Yield: 4 servings
|4 cups||Canned chicken stock|
|¼ cup||Grated Parmesan cheese|
|1 tablespoon||Chopped fresh parsley|
|1 tablespoon||Olive oil|
|Generous black pepper|
TECHNIQUE - Sauteeing. BEST COOKWARE - Large saucepan, Dutch oven or 12" skillet. HANDIEST TOOL - Ladle.
Risotto is ladled with mystique. The first thing the risotto police would notice about this recipe is that it uses the wrong rice, and the chicken stock is at the wrong temperature. Tradition calls for short-grain rice from Italy, called Arborio, and warmed broth added intermittently to the hot pan. If all you've got is long-grain rice and no time to heat a can of chicken stock, you won't ruin risotto.
You have to get everything ready before making risotto. Once you start, there are no opportunities to leave the stove.
Measure the rice and have it convenient to the stove.
Peel and halve the onion. Chop the halves into nice-looking, ¼" dice.
Pour the chicken stock into a pot or bowl and set it near the stove with a ladle or 1-cup measuring cup. (If you have time, heat the stock. Because every time you add stock to the rice, you will be cooling the pan. The rice will cook more quickly with heated stock.
You can warm the stock in a 2-quart glass measuring cup in the microwave for 2 minutes on high, or warm it in a pot on the stove.) Measure the Parmesan and chop the parsley. Choose a pretty bowl for serving, and put the Parmesan and parsley near it for quick use.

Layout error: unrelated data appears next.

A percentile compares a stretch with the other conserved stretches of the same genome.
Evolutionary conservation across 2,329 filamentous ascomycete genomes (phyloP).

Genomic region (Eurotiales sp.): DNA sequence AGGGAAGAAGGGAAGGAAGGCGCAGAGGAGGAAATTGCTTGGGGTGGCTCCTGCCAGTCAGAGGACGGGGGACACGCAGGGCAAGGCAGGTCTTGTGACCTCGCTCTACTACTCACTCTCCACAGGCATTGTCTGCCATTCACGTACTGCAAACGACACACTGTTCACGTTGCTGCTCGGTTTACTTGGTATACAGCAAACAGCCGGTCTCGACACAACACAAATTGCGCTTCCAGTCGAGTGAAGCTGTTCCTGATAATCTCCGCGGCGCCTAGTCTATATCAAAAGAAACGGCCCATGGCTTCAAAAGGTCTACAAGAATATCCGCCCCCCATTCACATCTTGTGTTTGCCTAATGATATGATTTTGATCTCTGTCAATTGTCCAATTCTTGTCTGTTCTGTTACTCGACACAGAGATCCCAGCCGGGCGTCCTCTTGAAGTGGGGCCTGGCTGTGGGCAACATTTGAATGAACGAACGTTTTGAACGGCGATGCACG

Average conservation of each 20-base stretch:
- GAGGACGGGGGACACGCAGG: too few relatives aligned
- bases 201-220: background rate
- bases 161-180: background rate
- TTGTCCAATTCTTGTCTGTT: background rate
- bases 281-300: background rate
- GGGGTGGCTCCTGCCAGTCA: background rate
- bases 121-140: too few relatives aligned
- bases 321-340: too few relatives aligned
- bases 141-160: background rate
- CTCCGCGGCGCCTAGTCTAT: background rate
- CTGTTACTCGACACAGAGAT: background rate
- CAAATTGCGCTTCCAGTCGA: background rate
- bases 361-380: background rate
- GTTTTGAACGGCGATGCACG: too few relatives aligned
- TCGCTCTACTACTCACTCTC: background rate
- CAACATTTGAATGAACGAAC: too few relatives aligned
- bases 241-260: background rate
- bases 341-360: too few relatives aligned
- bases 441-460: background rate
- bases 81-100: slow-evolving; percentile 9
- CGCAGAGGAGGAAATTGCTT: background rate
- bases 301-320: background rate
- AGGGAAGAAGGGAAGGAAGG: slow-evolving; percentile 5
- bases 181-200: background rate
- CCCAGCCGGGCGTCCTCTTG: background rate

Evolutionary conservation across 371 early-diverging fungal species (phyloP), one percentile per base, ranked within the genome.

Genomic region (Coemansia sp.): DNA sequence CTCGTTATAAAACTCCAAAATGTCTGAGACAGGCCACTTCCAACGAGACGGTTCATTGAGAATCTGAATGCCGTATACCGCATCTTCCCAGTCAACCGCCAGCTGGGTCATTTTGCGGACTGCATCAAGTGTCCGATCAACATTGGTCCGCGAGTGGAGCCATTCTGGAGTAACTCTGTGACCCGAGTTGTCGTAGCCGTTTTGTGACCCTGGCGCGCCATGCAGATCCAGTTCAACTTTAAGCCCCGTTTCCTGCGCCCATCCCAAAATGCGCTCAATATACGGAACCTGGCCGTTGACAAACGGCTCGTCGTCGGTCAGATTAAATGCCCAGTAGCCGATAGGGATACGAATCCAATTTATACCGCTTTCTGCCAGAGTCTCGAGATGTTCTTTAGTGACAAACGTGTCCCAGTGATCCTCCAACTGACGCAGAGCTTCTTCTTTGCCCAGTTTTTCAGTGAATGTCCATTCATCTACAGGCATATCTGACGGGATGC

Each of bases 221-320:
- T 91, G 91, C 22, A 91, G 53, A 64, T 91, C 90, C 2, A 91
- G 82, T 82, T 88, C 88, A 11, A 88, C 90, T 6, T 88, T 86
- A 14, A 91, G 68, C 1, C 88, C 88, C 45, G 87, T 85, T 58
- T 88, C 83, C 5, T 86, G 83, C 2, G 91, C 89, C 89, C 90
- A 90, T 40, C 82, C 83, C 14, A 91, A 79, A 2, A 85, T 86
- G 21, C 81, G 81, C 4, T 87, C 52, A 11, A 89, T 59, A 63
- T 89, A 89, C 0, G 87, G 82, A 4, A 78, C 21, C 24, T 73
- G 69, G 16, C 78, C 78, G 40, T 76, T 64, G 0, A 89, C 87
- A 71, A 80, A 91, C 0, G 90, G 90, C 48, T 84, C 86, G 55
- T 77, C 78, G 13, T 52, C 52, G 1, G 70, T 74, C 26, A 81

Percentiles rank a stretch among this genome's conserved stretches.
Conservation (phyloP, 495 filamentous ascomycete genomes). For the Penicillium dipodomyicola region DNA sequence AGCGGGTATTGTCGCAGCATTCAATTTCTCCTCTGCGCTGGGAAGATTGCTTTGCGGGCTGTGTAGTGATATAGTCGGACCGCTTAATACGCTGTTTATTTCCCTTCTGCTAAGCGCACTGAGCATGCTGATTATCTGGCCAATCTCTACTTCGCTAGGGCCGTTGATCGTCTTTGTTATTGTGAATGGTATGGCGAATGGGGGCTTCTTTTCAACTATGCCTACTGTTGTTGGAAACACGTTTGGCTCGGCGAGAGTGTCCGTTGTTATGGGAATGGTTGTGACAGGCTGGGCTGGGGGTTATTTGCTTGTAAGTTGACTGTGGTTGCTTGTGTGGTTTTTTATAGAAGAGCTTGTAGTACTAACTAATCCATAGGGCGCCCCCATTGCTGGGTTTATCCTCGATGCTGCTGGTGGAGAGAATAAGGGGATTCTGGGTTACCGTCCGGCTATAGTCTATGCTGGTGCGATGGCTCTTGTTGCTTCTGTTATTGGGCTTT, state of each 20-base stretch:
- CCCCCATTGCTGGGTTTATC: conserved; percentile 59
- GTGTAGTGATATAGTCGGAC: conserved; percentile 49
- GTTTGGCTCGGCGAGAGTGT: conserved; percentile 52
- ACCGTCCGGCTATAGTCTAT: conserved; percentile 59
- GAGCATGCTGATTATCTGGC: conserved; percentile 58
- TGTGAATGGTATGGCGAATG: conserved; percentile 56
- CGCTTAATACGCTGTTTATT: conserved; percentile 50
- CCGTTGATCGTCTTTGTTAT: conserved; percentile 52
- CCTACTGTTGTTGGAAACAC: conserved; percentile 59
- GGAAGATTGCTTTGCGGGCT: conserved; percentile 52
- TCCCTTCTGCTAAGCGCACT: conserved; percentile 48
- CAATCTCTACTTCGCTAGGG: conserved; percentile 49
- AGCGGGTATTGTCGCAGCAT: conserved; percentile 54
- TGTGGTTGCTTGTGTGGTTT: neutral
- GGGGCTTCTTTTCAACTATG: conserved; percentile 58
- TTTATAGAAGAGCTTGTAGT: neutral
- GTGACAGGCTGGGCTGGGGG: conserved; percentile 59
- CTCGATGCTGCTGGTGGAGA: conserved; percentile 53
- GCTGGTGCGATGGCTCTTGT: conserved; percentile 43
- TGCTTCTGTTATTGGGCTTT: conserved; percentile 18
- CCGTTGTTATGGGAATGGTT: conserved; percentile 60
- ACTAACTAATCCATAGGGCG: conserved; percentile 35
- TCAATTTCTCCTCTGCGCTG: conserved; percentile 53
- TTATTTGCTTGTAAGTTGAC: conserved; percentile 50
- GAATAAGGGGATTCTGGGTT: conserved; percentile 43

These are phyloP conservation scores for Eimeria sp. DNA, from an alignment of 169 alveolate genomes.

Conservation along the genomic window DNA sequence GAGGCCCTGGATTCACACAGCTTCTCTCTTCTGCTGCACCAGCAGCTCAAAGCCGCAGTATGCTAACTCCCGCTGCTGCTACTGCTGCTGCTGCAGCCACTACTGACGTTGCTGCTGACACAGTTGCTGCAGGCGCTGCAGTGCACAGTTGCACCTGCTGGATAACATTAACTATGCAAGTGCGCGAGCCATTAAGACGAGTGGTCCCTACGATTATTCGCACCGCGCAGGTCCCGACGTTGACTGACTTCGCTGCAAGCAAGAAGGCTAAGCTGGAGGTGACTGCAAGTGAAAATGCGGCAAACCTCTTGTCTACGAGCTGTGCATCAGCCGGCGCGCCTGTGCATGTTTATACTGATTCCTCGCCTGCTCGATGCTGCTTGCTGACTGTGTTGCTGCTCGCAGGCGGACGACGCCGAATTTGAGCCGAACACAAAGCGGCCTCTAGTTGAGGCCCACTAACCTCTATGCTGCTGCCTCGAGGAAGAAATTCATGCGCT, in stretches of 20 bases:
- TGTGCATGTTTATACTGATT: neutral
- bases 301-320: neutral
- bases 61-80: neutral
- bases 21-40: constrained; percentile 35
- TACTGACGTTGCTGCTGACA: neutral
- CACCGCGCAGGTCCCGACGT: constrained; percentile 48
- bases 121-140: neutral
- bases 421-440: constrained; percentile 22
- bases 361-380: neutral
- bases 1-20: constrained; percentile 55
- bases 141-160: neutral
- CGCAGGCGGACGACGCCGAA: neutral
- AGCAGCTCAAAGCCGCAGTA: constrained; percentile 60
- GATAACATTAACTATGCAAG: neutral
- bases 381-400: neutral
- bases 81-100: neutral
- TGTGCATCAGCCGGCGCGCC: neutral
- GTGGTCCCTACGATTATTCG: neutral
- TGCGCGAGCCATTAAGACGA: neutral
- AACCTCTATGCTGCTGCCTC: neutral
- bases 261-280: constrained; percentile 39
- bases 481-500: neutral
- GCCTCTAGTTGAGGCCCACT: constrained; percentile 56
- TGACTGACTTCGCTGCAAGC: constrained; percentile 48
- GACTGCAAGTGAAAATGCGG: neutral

Put the butter and olive oil in a large pot or skillet. Turn the heat to high.
When the butter and oil are very hot and about to sizzle, add the onion. With the heat high, saute about 2 minutes, until the onion is soft.
Now add all the rice. Stir the grains quickly around the skillet until toasty, a good 1 minute.
With a ladle immediately add ½ cup of chicken stock, which will sizzle. Let it come to a boil, stirring.
When the rice absorbs the stock but the pan still has a small amount of liquid, add another ½ cup of stock. Let it boil again. Don't add more stock until the rice absorbs this addition.
At this point, if the rice is cooking with gentle bubbling, you can reduce the heat to medium.
Continue adding stock in ½-cup increments and waiting for the rice to absorb it, until the rice is plump and no longer firm. You'll have to bite on it. The rice will get creamier and creamier.
You'll be at this about 20-25 minutes. You may or may not use up all the stock. When the risotto is just about done, you'll find yourself stirring more rapidly. It will also draw in less liquid. When you are nearing the end, add the salt and pepper.
Transfer the cooked rice to the serving bowl.
Stir in the cheese.
Sprinkle the top with parsley.
Per serving: 295 calories, 8 grams protein, 41 grams carbohydrates, 11 gram fat, 4 gram saturated fat, 13 milligrams cholesterol, 422 milligrams sodium.
Submitted By MICHAEL ORCHEKOWSKI On 08-09-95